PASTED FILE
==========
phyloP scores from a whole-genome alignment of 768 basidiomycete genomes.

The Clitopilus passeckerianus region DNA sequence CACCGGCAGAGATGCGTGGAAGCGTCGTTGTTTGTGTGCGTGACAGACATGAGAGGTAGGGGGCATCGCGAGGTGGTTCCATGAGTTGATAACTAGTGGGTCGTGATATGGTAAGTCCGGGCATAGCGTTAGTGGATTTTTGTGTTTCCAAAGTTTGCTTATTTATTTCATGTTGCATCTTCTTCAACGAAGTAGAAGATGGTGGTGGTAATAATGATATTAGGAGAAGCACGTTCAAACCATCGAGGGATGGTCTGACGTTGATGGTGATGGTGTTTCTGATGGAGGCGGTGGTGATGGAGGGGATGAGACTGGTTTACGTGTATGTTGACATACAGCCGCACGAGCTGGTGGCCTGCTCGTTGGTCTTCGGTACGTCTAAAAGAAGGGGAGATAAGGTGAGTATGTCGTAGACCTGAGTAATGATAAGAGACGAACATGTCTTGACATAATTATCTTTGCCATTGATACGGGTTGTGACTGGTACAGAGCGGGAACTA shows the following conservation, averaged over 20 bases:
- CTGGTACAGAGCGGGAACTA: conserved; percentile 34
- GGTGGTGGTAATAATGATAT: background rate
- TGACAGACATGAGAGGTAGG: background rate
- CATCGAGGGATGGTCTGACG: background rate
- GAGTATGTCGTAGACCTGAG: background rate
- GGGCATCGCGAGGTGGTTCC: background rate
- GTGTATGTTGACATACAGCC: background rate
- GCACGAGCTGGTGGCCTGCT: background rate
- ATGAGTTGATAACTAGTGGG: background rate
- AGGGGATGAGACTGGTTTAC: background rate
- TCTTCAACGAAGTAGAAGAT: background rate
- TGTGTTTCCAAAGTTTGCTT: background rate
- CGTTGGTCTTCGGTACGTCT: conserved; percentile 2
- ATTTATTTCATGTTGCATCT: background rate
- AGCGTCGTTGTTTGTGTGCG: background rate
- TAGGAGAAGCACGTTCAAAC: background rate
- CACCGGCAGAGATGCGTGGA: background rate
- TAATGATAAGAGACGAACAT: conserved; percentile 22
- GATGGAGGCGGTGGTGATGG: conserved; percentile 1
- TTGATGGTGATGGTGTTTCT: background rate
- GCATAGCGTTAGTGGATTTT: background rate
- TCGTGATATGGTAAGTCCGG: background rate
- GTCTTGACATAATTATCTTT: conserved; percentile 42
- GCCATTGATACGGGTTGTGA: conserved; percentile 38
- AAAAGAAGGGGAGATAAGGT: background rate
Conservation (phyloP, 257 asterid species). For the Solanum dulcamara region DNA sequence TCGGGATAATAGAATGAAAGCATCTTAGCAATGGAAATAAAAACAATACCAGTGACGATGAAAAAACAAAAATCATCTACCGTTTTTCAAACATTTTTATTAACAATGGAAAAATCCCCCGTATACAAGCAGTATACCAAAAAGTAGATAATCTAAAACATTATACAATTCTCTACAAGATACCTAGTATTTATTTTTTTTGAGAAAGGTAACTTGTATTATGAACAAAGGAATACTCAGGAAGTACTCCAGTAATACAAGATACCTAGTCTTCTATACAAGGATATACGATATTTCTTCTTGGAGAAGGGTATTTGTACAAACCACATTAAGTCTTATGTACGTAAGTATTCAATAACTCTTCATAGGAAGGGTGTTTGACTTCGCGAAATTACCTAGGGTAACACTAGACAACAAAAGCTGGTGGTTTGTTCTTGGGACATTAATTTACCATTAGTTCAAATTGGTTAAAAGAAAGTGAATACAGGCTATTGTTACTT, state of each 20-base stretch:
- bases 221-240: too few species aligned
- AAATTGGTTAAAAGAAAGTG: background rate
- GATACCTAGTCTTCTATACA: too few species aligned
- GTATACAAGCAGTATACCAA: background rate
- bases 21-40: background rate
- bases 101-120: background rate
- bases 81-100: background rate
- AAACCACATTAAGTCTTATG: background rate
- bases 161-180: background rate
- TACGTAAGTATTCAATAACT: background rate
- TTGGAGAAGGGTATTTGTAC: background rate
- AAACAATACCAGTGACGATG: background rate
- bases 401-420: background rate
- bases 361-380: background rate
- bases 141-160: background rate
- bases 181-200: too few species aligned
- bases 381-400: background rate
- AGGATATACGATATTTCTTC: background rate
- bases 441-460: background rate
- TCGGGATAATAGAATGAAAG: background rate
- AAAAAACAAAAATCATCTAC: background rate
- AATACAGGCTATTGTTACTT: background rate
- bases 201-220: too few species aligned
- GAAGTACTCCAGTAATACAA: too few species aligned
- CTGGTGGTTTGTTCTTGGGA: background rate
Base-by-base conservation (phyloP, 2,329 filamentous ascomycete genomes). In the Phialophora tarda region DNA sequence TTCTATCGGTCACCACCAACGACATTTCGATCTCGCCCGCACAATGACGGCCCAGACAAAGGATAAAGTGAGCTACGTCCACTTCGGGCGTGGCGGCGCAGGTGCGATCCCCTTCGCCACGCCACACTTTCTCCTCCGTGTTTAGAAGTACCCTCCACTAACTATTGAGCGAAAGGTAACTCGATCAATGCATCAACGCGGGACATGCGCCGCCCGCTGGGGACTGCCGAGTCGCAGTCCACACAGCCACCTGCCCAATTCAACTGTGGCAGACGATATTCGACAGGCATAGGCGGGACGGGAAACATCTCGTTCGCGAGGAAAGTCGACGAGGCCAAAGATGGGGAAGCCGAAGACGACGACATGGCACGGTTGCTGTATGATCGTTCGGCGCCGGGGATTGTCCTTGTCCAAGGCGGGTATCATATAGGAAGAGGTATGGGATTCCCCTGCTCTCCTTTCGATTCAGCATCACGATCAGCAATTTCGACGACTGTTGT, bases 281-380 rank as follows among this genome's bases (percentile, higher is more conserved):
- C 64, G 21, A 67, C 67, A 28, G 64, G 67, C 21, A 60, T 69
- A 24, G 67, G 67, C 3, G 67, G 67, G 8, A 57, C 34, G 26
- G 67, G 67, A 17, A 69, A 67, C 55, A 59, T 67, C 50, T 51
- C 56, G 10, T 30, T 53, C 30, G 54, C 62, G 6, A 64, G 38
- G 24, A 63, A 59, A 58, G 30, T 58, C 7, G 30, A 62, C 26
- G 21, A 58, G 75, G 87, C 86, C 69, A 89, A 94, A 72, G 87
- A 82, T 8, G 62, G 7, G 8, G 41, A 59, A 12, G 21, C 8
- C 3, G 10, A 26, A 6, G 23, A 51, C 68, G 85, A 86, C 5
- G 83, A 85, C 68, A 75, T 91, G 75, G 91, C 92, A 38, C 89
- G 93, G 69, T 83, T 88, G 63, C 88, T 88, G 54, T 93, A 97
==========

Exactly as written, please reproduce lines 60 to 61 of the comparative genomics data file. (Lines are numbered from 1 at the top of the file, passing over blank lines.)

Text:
- G 21, A 58, G 75, G 87, C 86, C 69, A 89, A 94, A 72, G 87
- A 82, T 8, G 62, G 7, G 8, G 41, A 59, A 12, G 21, C 8